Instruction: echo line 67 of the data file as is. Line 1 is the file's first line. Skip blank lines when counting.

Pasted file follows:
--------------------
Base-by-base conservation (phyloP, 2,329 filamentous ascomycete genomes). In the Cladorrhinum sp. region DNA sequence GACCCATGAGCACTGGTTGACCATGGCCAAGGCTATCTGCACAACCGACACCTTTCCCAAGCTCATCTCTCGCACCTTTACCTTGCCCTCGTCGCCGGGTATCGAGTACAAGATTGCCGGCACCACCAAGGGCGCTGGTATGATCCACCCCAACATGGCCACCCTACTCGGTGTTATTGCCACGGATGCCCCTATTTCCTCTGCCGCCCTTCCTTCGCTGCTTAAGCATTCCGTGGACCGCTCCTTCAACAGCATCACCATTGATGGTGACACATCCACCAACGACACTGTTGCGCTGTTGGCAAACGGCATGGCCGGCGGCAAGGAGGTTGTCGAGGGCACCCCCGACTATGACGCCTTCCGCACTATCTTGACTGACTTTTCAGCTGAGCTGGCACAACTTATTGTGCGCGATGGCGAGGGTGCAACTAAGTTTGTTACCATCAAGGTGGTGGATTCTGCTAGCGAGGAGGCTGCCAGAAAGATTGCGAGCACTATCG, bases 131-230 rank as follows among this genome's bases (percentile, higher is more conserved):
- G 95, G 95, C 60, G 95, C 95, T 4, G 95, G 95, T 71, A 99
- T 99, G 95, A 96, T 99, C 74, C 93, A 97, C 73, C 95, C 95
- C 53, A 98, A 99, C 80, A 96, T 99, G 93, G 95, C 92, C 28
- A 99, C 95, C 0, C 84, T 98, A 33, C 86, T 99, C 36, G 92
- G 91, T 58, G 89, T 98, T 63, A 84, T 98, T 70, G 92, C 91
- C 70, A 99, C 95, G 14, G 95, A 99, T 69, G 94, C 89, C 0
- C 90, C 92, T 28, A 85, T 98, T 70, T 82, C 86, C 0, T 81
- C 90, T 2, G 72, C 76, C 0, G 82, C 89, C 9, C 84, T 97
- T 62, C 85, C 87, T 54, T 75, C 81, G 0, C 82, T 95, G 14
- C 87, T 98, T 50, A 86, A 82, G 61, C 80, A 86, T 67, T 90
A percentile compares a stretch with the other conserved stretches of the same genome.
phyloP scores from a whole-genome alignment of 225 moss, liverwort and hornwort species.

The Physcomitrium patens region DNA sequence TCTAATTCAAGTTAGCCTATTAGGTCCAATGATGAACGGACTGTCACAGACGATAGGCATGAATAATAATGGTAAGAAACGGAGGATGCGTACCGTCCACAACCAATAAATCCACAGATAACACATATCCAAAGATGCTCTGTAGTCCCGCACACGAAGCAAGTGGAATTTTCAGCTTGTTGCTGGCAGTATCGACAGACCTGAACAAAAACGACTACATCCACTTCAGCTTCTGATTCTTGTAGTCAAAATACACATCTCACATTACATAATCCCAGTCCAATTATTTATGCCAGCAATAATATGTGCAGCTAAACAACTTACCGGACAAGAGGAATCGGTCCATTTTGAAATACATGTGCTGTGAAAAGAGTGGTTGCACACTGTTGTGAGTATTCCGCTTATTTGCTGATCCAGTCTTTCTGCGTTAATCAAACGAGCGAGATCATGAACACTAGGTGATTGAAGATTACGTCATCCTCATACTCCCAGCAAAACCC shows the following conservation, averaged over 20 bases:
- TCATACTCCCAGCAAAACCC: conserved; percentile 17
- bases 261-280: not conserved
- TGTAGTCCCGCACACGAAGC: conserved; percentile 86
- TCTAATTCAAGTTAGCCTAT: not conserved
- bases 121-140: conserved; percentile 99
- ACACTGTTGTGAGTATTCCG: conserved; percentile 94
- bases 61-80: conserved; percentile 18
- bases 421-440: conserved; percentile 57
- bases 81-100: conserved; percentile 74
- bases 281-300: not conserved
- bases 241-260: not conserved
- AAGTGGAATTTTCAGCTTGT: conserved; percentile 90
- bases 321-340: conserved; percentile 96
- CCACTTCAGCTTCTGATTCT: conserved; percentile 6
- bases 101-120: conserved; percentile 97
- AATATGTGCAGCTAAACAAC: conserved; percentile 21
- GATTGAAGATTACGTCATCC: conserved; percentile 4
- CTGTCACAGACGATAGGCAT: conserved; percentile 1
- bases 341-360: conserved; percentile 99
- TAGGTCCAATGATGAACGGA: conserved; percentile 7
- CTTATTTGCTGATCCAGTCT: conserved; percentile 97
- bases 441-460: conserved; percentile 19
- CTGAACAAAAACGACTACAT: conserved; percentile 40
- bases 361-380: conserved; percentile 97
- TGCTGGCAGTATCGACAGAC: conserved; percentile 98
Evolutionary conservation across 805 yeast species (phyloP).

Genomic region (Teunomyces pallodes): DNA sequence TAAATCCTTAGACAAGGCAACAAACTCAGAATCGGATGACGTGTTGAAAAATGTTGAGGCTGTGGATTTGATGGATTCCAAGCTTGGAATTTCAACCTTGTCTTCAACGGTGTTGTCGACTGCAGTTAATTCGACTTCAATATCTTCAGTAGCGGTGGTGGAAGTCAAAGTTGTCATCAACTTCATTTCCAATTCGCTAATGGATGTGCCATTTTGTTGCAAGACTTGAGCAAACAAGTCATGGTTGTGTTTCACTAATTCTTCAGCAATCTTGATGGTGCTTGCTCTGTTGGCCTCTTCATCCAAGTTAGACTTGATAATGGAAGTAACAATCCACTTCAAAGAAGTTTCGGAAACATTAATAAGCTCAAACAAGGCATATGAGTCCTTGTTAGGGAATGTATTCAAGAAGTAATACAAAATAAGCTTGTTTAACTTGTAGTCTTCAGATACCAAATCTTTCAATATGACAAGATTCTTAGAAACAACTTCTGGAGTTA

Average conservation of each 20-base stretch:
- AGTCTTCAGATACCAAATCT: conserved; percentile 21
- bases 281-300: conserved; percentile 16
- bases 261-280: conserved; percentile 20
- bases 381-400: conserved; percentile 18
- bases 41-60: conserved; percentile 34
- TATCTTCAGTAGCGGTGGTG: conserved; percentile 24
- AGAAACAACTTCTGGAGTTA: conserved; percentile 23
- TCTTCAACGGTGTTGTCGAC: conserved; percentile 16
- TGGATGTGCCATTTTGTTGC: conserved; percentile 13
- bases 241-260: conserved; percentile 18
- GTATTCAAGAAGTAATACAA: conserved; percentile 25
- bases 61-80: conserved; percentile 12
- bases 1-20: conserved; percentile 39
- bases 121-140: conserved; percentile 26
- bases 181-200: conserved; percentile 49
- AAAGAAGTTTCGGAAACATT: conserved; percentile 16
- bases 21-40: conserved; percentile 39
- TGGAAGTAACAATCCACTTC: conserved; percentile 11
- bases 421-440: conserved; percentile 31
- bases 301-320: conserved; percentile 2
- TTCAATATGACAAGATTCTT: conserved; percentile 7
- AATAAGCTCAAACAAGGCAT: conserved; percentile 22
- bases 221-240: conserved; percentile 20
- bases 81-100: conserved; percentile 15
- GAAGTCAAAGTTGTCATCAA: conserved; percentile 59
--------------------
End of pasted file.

- GAAGTCAAAGTTGTCATCAA: conserved; percentile 59